Of the 13 named storms so far in 2017, seven have been hurricanes, a number matched or exceeded at this point in the season only four times since 1995. Four of the seven — Harvey, Irma, Jose and Maria — have reached Category 3 or higher, the threshold for a major hurricane on the Saffir-Simpson scale. Only five other seasons since 1995 have had that many by Sept. 18.
More named storms have developed in the first three and a half months of the six-month hurricane season than developed in the entirety of the 1997, 1999, 2002, 2006, 2009, 2014 or 2015 seasons, according to National Hurricane Center and Weather Underground data. “We’re running at about twice the pace of a typical season,” Mr. Henson said.
A few caveats are in order. August, September and October are almost always the peak of the season, and it isn’t uncommon for several storms to develop on each other’s heels, as Harvey, Irma, Jose, Katia, Lee and Maria did from Aug. 17 to Sept. 16. And the phrase “above average” loses some of its significance when 10 of the 15 most active hurricane seasons since antebellum America have occurred in the past two decades.
What stands out is the combination of frequency and intensity. It may not be unheard-of for six storms to develop in a month, but it is very unusual for two Category 4 and two Category 5 hurricanes to do so.
It is also extremely unusual for three major hurricanes to pass through the same region in three weeks, as Irma, Jose and Maria have in the northeastern Caribbean.
The last time the northern Leeward Islands experienced two major hurricanes in the same season was 1899, and now it is looking at three in the same month. Residents of some islands barely had time to assess the wreckage of a Category 5 hurricane before another bore down on them. Others fled their homes to escape Irma, only to find themselves in the cross hairs of Maria.
A full reckoning of 2017’s place in hurricane history will not be possible until the season ends on Nov. 30, but there are a few things we can say with reasonable confidence:
It will almost certainly be the most expensive season on record in the United States. That distinction, like most others, currently belongs to 2005, when Katrina and three other major hurricanes caused more than $143.5 billion of damage in the country. But this year, AccuWeather estimated that Hurricanes Harvey and Irma might cost a combined $290 billion: two storms producing double the economic damage of four in 2005.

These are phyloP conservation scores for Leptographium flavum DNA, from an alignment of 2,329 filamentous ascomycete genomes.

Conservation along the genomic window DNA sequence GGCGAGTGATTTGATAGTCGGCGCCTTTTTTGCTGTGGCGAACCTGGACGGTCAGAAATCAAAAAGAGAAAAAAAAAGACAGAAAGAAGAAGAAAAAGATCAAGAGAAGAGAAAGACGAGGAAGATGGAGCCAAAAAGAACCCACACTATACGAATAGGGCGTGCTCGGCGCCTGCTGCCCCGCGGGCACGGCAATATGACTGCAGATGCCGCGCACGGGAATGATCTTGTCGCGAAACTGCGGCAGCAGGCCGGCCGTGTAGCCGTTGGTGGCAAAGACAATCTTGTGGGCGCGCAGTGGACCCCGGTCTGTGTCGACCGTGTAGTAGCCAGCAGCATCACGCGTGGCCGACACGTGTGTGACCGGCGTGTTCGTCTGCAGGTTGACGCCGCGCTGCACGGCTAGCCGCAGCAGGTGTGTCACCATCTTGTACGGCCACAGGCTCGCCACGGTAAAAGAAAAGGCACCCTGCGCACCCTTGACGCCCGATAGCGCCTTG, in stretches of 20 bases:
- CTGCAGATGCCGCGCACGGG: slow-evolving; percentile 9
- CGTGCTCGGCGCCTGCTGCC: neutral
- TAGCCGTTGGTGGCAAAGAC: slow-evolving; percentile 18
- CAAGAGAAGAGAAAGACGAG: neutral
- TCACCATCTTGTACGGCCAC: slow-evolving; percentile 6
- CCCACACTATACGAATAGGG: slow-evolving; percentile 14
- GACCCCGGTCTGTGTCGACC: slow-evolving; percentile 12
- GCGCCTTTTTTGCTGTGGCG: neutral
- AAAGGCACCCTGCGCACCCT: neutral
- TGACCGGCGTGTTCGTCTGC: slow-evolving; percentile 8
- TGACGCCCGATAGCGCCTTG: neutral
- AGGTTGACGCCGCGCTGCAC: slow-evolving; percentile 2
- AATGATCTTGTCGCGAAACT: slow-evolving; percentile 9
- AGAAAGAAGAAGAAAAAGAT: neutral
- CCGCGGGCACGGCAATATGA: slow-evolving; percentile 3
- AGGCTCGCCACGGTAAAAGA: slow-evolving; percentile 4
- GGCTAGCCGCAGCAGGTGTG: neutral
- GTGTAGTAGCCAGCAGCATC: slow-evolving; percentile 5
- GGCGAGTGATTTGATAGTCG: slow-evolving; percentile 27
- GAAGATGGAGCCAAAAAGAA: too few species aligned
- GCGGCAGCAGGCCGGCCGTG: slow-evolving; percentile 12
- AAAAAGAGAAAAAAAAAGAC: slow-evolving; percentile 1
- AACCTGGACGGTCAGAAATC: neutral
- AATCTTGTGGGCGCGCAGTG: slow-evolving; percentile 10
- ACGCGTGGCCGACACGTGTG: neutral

It probably won’t be the most active season on record. That dubious distinction belongs, by a large margin, to 2005 and its 28 named storms, which exhausted the World Meteorological Organization’s yearly list of 21 names and forced officials to dip into the Greek alphabet for the first time. Fifteen of the storms (another record) were hurricanes, including seven (second place, behind 1950) Category 3 or higher. Five names (yet another record) were retired: Dennis, Rita, Stan, Wilma and, of course, Katrina. The 2017 season is unlikely to match that.
But it will most likely be near the top. Currently, the 1933 season, with 20 named storms, sits in second place after 2005. Behind that are five seasons that produced 19 named storms apiece, one that produced 18, three that had 16 and four that had 15, according to Weather Underground, which maintains a list of the “top 10 busiest Atlantic hurricane seasons.” By the end of November, that list will almost certainly include 2017.
Mr. Henson said he would not be surprised if 2017 were the second year to run through the alphabet of names, which would mean at least 21 named storms. (Hurricane names do not begin with Q, U, X, Y or Z.)
And even if it doesn’t get quite that far, he said, “the intensity of the activity this year will put it in the pantheon of our most active years regardless of what happens from here outward.”
Continue reading the main story